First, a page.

Robert Maynard Hutchins (1899-1977) was an American educator and the President of the University of Chicago.
Hutchins was born in Brooklyn. He studied at Oberlin College and Yale University, and while working as Secretary of the Yale Corporation he also earned a law degree from Yale. He became a law professor and was appointed Dean of the Yale Law School three years later. In 1929, he was named President of the University of Chicago, the youngest at any major American university in history.
After the start of World War II in 1939, Hutchins offered the United States government the full resources of the university. Hutchins had canceled the university’s football program in the same year, so Enrico Fermi and his team set up Chicago Pile-1, the world’s first self-sustaining nuclear chain reaction, in an abandoned squash court under Stagg Field. The Manhattan Project was not the only government work conducted at the University of Chicago, as it also saw the creation of military training programs for radio technology, meteorology, and languages.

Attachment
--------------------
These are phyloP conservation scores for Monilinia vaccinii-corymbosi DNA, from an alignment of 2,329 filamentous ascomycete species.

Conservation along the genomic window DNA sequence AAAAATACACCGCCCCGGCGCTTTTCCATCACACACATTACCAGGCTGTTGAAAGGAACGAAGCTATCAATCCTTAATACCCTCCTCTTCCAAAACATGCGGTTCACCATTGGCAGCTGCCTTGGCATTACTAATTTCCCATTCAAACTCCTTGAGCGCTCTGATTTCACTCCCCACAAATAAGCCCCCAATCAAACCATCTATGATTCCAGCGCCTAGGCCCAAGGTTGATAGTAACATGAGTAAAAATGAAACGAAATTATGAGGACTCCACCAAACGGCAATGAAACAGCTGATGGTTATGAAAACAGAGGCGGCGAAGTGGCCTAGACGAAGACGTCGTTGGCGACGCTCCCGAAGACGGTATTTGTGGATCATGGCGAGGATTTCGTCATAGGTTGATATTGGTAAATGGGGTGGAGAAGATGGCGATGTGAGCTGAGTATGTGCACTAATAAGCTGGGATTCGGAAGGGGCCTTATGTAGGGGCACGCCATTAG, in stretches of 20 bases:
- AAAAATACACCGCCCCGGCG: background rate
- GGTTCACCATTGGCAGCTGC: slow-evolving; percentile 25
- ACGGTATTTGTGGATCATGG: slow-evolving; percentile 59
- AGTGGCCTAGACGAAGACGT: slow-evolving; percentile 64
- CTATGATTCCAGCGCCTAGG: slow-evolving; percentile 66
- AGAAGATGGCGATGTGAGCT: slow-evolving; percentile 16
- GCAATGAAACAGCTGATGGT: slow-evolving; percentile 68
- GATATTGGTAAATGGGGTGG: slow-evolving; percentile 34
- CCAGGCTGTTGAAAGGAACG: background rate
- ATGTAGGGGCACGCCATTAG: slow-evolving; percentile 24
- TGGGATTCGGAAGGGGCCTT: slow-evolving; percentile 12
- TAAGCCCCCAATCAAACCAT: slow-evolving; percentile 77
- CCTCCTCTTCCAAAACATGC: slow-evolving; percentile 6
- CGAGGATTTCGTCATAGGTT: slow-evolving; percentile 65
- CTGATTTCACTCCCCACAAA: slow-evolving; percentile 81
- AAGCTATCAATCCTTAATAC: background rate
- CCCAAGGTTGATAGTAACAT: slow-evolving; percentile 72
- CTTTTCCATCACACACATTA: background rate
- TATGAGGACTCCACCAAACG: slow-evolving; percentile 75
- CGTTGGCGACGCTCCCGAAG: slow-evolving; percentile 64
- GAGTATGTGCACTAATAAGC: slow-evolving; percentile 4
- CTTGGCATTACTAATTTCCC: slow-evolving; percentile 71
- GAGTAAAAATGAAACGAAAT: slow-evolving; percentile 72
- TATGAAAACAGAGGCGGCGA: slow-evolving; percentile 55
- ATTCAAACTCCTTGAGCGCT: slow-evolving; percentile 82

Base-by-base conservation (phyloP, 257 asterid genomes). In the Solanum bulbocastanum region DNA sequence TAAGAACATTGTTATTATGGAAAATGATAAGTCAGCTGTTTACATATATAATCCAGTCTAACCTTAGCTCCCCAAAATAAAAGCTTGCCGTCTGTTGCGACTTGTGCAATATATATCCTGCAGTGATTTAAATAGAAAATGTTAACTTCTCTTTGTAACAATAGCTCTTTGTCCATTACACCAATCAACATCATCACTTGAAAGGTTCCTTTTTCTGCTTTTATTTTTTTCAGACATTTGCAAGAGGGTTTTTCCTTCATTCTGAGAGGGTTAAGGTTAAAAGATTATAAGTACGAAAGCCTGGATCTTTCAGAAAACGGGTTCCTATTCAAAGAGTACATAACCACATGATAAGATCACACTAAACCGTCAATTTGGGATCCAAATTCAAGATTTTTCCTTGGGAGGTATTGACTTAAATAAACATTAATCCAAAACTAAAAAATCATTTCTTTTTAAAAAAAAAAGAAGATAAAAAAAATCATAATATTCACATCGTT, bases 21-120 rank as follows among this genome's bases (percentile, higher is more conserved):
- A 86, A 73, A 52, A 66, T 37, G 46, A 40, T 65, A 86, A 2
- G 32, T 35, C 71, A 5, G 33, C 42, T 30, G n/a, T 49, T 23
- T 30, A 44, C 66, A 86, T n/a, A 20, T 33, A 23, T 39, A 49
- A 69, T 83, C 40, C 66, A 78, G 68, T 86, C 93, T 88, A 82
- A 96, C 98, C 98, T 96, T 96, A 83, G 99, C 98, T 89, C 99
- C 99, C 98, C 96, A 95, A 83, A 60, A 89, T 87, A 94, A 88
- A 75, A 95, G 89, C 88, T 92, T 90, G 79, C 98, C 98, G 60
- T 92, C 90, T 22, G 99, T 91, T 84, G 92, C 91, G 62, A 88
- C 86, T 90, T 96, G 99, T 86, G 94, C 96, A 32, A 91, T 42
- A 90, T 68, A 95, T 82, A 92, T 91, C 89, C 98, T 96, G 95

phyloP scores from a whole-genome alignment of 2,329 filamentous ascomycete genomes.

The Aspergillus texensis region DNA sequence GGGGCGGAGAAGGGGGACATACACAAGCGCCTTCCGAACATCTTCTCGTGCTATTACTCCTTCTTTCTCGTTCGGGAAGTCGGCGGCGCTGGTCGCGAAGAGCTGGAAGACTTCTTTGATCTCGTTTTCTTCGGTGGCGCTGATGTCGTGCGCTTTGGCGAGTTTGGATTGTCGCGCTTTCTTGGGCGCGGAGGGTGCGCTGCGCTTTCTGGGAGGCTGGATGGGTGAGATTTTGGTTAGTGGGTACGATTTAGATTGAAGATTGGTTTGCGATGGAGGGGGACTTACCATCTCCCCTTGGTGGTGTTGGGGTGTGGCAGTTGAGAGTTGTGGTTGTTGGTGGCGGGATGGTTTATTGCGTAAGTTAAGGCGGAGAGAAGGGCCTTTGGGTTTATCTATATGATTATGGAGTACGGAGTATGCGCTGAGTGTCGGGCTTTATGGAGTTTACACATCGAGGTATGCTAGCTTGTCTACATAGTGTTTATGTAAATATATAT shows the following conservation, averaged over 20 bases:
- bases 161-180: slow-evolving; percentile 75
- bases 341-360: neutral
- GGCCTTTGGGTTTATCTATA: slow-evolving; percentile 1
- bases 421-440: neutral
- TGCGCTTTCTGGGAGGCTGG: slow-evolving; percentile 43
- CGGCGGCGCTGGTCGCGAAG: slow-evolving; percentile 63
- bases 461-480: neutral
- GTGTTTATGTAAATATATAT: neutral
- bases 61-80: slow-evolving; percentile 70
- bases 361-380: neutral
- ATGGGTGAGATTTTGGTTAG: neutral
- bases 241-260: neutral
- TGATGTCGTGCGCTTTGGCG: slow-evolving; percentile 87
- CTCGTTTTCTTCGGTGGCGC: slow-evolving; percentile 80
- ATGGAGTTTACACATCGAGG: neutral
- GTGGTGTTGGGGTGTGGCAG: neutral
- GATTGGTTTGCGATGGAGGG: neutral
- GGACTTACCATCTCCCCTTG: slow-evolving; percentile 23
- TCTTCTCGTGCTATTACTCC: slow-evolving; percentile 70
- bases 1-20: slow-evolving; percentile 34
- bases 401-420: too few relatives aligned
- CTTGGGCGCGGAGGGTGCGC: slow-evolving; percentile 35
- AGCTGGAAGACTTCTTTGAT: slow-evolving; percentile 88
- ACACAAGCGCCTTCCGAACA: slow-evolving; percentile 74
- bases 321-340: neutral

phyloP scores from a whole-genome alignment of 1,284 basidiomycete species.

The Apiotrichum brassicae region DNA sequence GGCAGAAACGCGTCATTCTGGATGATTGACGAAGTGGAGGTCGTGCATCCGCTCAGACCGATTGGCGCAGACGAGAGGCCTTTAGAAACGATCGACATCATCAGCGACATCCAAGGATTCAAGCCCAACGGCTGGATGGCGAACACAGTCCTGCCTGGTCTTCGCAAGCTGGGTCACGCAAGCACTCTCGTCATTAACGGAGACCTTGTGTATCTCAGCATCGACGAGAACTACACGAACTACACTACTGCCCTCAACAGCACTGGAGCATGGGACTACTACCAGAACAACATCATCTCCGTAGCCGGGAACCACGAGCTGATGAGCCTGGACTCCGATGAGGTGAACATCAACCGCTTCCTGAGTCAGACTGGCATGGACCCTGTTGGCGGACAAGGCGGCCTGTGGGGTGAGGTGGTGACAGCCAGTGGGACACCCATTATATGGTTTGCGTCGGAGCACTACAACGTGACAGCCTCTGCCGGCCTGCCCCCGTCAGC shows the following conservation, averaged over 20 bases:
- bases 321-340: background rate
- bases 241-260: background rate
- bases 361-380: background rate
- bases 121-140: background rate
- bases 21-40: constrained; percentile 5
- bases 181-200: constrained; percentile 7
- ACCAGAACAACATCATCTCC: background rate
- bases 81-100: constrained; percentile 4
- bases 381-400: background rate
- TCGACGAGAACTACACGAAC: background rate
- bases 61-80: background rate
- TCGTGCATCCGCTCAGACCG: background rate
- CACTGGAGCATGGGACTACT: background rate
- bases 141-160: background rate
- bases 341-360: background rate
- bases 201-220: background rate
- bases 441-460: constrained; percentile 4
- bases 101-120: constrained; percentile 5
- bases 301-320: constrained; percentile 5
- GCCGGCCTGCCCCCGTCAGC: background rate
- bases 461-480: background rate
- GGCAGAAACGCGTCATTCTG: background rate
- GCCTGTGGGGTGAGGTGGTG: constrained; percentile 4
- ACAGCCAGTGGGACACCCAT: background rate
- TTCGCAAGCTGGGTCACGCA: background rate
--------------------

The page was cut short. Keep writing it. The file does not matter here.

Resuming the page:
Only days after the bombings of Hiroshima and Nagasaki, Hutchins participated in a radio discussion, “Atomic Force: Its Meaning for Mankind.” Hutchins suggested the need for a “world constitution” and was soon approached by Leo Szilard about having a scientific conference to discuss the future of the Atomic Age. In 1947, the University of Chicago published a Preliminary Draft of a World Constitution. For the next four years it would also publish a journal, Common Cause, dedicated to the issue of world government.
After leaving Chicago in 1951, Hutchins became the head of the Ford Foundation. He worked for the Foundation-affiliated Fund for the Republic, which supported civil liberty issues, including Hollywood actors and actresses blacklisted because of McCarthyism. Hutchins would also go on to found a think tank, the Center for the Study of Democratic Institutions.
Robert Hutchins died on May 17, 1977 in Santa Barbara, California.